Madness, impotence, adultery, prostitution, alcoholism, and sadomasochism are all ingredients for a light comedy in the hands of Georges Feydeau.
Writing for the bourgeoisie in turn-of-the-century Paris, Feydeau (1862-1921) served up dizzyingly funny bedroom farces that teased his audiences while ultimately reassuring them. In his 1907 La puce a l’oreille–known in English as A Flea in Her Ear–the characters flirt with free love before settling happily for traditional marital monogamy.
Feydeau catered to an affluent audience that found itself both titillated and threatened by increased opportunities for leisure and pleasure; the Belle Epoque French middle class was caught on the brink between the old order and a new era in which scientific and philosophical developments were opening doors of perception, and Feydeau perfectly captured the anxiety of a generation stuck in between.
It was a time very like the mid-1960s, notes director Michael Maggio, whose staging of A Flea In Her Ear opens next week at the Goodman Theatre. “The period between the death of John F. Kennedy and the real troubles of the Vietnam war and the peace movement, this was a period of mores, but it retained a certain innocence,” says Maggio. “That’s what we wanted to capture.” Working from a new adaptation of the play by Goodman’s associate director, Frank Galati (who will also star), Maggio has contrived to place the action in 1965.
Interestingly, it was in the mid-60s that Flea, now the most popular Feydeau play among language audiences, first reached those audiences in a major way. In 1966, Great Britain’s National Theatre presented Flea in a translation by British author John Mortimer (Rumpole of the Bailey), starring Albert Finney and directed by Jacques Charon of the Comedie-Francaise. The production delighted audiences with its risque sex-farce humor and madcap plot of mistaken identities; in 1968, Charon and Noel Coward collaborated on a film version starring Rex Harrison. But those productions were set in the time Feydeau intended–Paris in the early 1900s. Though Mortimer’s adaptation sought contemporary British equivalents for Feydeau’s slang, Galati’s script is, as far as Maggio knows, the first attempt to update the plays action.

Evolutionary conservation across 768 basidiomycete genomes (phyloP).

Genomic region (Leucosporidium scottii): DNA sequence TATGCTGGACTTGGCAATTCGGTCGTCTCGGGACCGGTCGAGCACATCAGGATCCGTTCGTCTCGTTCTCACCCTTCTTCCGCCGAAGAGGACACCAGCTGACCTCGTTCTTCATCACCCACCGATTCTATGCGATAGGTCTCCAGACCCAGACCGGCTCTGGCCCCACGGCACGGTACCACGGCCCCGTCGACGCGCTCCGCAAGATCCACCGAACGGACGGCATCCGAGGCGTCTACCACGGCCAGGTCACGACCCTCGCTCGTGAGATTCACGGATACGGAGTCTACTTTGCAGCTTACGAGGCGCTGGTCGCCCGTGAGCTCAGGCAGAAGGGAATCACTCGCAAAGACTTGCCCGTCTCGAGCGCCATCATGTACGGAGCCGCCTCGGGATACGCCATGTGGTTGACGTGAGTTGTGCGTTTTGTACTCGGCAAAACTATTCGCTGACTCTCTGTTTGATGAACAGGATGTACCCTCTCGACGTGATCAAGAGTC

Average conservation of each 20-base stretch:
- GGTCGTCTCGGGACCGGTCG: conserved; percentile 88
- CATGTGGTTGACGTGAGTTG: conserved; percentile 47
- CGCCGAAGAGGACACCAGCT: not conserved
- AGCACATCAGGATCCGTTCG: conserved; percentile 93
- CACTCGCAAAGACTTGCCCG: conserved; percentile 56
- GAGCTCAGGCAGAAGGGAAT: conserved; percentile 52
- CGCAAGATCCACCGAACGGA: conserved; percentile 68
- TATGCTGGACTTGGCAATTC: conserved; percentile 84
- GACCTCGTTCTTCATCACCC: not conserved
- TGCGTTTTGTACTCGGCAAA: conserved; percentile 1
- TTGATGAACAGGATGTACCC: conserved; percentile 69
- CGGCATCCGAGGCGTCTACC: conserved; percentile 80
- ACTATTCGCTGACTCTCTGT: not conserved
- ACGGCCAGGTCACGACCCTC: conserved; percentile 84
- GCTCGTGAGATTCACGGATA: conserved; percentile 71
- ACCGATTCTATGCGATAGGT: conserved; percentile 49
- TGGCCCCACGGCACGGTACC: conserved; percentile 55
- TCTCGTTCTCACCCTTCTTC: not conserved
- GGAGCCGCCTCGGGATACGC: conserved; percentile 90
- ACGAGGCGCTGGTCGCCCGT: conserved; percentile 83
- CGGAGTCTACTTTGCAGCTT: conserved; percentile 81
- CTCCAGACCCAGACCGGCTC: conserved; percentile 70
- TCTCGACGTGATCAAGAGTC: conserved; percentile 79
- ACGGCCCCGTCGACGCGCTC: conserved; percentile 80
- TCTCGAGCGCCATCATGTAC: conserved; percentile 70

“We were looking for a vehicle for Frank [to perform in],” Maggio says, “and I wanted to do a farce. A friend of Bob Falls’s had this idea of setting Flea in the 60s.” Falls, Goodman’s artistic director, agreed with Maggio that the script’s dual lead roles–Chandebise, a well-to-do insurance executive, and Poche, an inebriated porter in a house of ill repute–would fit Galati’s flair for comedy. (In the introduction to his published version of Flea, England’s Mortimer notes, “Jacques Charon said that the main qualification for an actor in a Feydeau farce was to be able to run a mile in the course of an evening: . . . the performers in these plays need to be middle-aged, out of condition Olympic athletes.”)
Galati’s adaptation, based on a literal translation by Abbott Chrisman, is “true to the mechanics of the play,” Maggio says, and it preserves a certain formality of language reflecting Feydeau’s style. But it plays freely with the original, too, starting with the characters’ names, which have all been changed into puns on French words. Chandebise, the proper insurance exec, has become Deboshe, a pun on “debauch”; his alter ego, the porter Poche, is now Goshe (sounds like “gauche”). Etienne, the butler, is now a hipster named Perrier (perhaps a joke on the fact that Feydeau drank only Perrier water, though at restaurants he kept a champagne bottle on his table for appearances’ sake); Tournel, the self-centered cad who is trying to seduce Deboshe’s wife, is here called Blase, and the sleazy Hotel du Minet Galant–literally, Hotel of the Courteous Kitten–is renamed the Hotel Pussy-a-Go-Go.